Hi. I'm 14 years old and I absolutely love kids especially little baby's.I am thinking about joining but I wasn't sure how it was going to work out I have track practice after school and then I'm totally free would it still work out for me to sign up?
Posted: March 02, 2014 at 8:54 PM Member Care
Hi Christine! So glad to hear you are going to be signing up soon! While being CPR certified isn't necessary to become a member, it's definitely a great thing to have to improve your chances of finding a job! Check out this article for more information on how to get certified:
Posted: February 24, 2014 at 2:31 PM
Hi I'm Christine and I absolutely adore little children. I'm almost 18 and I'll be signing up soon. I have some knowledge about CPR because I learned it at my school but however, Im not certified yet. What should I do? Can I still be a babysitter on
Posted: February 16, 2014 at 2:01 PM
Hi, I'm 19 and I've never babysat before but I love kids and I would love to be able to have a job where I'm working with kids every day. If I sign up here will I get a job even though I have little to no experience? Thanks!
Posted: February 12, 2014 at 10:53 PM Member Care
Hi everyone! Thanks for all the comments. Cierra - I would recommend just doing some babysitting on weekends in your free time, and by the time soccer is over you will already have job experience, and some references!
Danielle - We're sorry to hear about this! Here's a great article we have that you can share with them - maybe it will help with some of their concerns!
Posted: February 05, 2014 at 6:07 PM
Danielle Torossi
Hi, i'm 16 years old, have no job and would like one! I'm great with kids and kids love me, they never want to leave my side. I'm also certified in CPR, AED, and First Aid by the American Heart Association. But, my parents don't want me to babysit. How can I convince them?
Posted: February 02, 2014 at 11:17 AM
I am 14 years old and I love kids!! But right not I am doing soccer so I don't have time to babysit after school but I can on the weekends. After soccer I will be able to babysit after school. Should I wait until soccer is over or should I just join now?? :)
Posted: February 01, 2014 at 4:21 PM
I'm 15 almost 16, I need money and usually take care of my younger siblings and sometimes my cousins and my parent's friend's kids. Should I make an account? I would like to babysit but it'd have to be after 4pm
Posted: January 22, 2014 at 10:11 PM Member Care
Hi Jessica! You should definitely think about making an account! All of our members under the age of 18 will have to have parent monitored accounts, which is just one way we make sure you stay safe! Once you make an account, you can look through your Privacy Settings to edit what information is shown on the profile. You can also look through our Safety Center here: for a bunch of really great tips to keep yourself safe throughout your job search! We hope this helps, and best wishes!
Posted: January 17, 2014 at 9:14 AM
Hi i am a 14 year old girl and this year in the summer i will be 15 . I love kids very much and love looking out for them , and kids usually like me too. The only things i do as extra currricular activities are softball and i am on my school's dance team. Should i considder making an account? How can i be sure that it is safe too?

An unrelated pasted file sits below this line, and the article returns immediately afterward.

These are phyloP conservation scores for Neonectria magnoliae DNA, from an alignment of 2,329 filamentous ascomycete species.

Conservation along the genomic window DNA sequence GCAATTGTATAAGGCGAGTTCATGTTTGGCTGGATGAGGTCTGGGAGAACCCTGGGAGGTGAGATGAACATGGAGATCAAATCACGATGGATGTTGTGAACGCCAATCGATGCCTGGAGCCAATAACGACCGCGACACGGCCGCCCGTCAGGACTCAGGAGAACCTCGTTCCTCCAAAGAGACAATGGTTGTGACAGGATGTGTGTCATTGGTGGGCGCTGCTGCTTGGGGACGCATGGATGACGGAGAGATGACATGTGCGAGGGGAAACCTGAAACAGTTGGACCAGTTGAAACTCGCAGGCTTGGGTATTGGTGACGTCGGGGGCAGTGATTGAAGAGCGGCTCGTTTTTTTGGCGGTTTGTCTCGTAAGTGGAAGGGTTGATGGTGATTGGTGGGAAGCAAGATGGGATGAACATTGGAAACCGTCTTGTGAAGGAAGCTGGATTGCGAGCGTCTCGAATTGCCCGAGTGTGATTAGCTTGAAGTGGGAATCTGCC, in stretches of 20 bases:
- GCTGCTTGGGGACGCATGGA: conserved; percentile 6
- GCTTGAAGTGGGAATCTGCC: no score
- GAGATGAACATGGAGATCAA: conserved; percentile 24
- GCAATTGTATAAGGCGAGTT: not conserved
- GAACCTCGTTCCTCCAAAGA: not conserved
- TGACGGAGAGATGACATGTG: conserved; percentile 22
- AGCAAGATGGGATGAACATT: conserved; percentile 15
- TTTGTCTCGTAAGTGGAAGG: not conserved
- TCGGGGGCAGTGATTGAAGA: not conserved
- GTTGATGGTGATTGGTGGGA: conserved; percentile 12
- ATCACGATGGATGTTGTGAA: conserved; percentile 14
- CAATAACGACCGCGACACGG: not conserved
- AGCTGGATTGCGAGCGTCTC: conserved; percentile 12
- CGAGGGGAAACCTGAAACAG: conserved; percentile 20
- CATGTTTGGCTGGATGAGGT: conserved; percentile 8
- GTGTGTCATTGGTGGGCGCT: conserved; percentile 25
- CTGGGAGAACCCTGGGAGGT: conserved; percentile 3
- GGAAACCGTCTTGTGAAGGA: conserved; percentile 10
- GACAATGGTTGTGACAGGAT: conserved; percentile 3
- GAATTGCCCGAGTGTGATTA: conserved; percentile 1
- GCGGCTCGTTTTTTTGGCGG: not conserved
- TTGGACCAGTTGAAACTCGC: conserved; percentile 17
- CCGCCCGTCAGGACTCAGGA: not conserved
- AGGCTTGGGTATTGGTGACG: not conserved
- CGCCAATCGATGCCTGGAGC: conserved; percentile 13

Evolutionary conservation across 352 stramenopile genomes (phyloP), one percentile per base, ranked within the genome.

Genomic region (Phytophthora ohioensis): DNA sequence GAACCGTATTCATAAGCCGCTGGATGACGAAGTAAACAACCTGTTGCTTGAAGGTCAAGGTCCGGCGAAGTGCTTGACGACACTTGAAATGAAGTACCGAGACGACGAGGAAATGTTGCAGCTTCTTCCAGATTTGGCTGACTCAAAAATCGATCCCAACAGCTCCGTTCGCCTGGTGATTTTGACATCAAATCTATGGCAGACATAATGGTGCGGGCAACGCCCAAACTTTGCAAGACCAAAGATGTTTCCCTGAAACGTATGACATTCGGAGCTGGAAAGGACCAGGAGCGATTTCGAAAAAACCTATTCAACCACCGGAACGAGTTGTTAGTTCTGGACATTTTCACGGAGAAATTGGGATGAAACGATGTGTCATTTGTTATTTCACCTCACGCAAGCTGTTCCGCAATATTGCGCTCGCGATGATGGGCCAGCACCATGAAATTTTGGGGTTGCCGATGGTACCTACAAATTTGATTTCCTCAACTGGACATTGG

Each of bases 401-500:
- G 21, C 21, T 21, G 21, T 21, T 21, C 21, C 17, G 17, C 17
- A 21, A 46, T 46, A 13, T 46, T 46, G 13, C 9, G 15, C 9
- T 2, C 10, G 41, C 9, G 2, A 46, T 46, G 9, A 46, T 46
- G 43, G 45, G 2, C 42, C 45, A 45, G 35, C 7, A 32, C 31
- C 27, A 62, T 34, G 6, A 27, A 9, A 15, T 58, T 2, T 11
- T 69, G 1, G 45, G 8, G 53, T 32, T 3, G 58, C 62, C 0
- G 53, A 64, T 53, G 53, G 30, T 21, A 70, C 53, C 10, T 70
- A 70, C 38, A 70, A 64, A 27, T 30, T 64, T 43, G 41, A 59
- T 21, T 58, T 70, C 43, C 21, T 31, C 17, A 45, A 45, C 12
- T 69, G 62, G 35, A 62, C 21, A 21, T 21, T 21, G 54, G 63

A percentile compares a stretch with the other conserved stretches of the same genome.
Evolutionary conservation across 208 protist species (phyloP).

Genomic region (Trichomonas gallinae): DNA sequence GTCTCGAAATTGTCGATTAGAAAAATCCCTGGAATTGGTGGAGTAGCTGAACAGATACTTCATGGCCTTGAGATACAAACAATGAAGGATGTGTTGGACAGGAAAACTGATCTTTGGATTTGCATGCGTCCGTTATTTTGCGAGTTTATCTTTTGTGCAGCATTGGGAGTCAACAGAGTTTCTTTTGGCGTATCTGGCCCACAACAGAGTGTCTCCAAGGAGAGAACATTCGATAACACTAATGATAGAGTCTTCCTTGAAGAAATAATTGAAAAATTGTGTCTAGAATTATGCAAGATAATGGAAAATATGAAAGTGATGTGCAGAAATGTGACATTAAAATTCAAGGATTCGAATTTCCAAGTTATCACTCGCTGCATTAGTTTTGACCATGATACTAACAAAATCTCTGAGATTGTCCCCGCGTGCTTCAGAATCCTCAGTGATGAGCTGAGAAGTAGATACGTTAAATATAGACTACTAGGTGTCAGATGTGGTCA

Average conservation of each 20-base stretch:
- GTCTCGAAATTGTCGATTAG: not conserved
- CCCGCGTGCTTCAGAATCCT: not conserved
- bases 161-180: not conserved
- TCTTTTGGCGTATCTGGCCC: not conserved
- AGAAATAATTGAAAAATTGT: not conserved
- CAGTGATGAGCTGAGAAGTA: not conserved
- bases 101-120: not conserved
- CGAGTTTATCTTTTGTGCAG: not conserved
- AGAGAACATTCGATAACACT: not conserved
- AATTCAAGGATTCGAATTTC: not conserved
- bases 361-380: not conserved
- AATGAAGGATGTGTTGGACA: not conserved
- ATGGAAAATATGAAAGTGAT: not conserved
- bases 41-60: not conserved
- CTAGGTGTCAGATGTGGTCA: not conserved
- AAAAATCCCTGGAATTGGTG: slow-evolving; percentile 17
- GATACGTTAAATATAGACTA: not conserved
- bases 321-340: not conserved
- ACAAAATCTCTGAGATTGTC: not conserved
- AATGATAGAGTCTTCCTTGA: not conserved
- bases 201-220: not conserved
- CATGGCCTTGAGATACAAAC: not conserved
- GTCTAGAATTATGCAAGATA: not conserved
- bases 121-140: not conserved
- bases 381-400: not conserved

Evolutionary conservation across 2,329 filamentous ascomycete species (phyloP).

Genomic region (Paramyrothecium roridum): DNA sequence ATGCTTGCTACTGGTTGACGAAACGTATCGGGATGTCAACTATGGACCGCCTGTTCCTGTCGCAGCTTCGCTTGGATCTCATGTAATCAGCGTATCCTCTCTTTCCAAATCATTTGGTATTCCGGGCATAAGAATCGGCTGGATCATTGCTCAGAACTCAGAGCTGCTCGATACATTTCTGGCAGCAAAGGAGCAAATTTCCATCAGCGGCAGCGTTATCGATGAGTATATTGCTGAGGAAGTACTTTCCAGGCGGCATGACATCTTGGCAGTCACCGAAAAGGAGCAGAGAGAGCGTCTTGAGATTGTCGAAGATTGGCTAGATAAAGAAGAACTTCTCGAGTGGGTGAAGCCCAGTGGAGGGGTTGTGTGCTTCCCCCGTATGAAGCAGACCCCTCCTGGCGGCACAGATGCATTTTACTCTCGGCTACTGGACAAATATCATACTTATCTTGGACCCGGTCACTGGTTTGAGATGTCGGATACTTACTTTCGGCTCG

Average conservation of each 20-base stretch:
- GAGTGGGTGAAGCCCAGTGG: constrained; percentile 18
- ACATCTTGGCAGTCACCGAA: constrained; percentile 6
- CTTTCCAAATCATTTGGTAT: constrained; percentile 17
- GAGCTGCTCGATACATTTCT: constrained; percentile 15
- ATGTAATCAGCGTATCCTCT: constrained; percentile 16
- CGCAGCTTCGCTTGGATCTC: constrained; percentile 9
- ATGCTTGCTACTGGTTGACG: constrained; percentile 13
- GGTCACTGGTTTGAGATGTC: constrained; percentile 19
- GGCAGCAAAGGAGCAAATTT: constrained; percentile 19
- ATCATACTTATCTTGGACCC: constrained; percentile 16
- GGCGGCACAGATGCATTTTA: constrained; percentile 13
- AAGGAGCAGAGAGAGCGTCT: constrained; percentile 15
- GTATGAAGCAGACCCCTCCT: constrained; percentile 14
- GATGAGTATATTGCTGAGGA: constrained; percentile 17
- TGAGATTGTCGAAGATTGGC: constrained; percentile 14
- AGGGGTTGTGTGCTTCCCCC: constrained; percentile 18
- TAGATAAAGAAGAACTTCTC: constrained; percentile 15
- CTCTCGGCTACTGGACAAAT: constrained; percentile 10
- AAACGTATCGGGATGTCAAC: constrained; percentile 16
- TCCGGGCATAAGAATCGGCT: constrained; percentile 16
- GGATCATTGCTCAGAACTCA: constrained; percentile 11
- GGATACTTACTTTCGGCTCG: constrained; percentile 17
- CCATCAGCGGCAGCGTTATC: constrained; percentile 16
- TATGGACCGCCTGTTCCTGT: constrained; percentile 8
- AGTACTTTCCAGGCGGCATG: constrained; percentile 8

Posted: January 11, 2014 at 3:29 PM
Member Care
Hi Heather! You can absolutely create an account if you are 16! You will need to have a parent monitored account until you turn 18. You can go to the website, select that you are looking for jobs, and the service that you are providing. The system will then walk you through all of the steps of creating your profile, and getting set up with a parent! I hope this helps and wish you all the best!
Posted: January 08, 2014 at 11:52 AM
Hey! I am 16 and I wanted to know if I'm able to make an account?
Posted: January 03, 2014 at 5:56 PM
Member Care T.
Hi Brody!
It's great to hear you are so interested in creating a profile and getting started in the job search! Unfortunately, per our Terms of Use you would need to wait until you are 14 to create an account on Once you turn 14, you will need to have a parent monitored account, but can then start searching for and applying to jobs in your area. We apologize that you have to wait, but wish you all of the best in the new year!
Posted: January 02, 2014 at 5:31 PM
I am 13 years old but I am very mature for my age. Is there any way I could create an account or would I have to wait another year?
Posted: January 01, 2014 at 9:24 PM
Lanaya G
Thanks :)
Posted: December 14, 2013 at 10:20 PM Member Care
Hi Danaya!
It's great to hear you are interested in Child Care! If you are between the ages of 14-17 you can create an account as usual, but it will have to be parent monitored until you are 18. Once you create an account, your profile will be live on the site and you can start applying to open jobs in your area. We hope this helps, and wish you the best!
Posted: November 22, 2013 at 10:44 AM
Danaya B.
- how can i put out the word that i am a young teen babysitter ?
Posted: November 20, 2013 at 8:28 PM
Member Care
Hi Sarah,
We're happy to hear you are interested in Child Care jobs! If you are between the ages of 14-17, you should try! You can enroll through our homepage to get started, and will need a parent monitor on the account for safety. If you are over 18, you can create an independent account. Either way, setting up your account is quick and easy, and you should be able to begin applying for jobs soon!
Best of luck!
Posted: October 03, 2013 at 9:38 AM
Any idea how I can get jobs other than, family, school or church? All those places won't work for me. :|
Posted: October 01, 2013 at 8:31 PM
Cristel B.
Thanks for the helpful tips
Posted: August 28, 2013 at 2:05 AM
Photo of De'ja M.
De'ja M.
Very, very helpful, thank you
Posted: May 27, 2013 at 12:43 AM
Alexxis P.
This is a great resource! Thanks for the tips!:)
Posted: May 24, 2013 at 1:39 PM
Photo of Lola A.
Lola A.
These tips are wonderful!
Posted: May 23, 2013 at 3:35 AM
Kishonna B.
This was very helpful, thanks
Posted: May 19, 2013 at 10:37 PM
Caryn C.
great information
Posted: April 01, 2013 at 3:27 PM
Amelia M.
this is great information for me. thank you
Posted: March 27, 2013 at 9:57 PM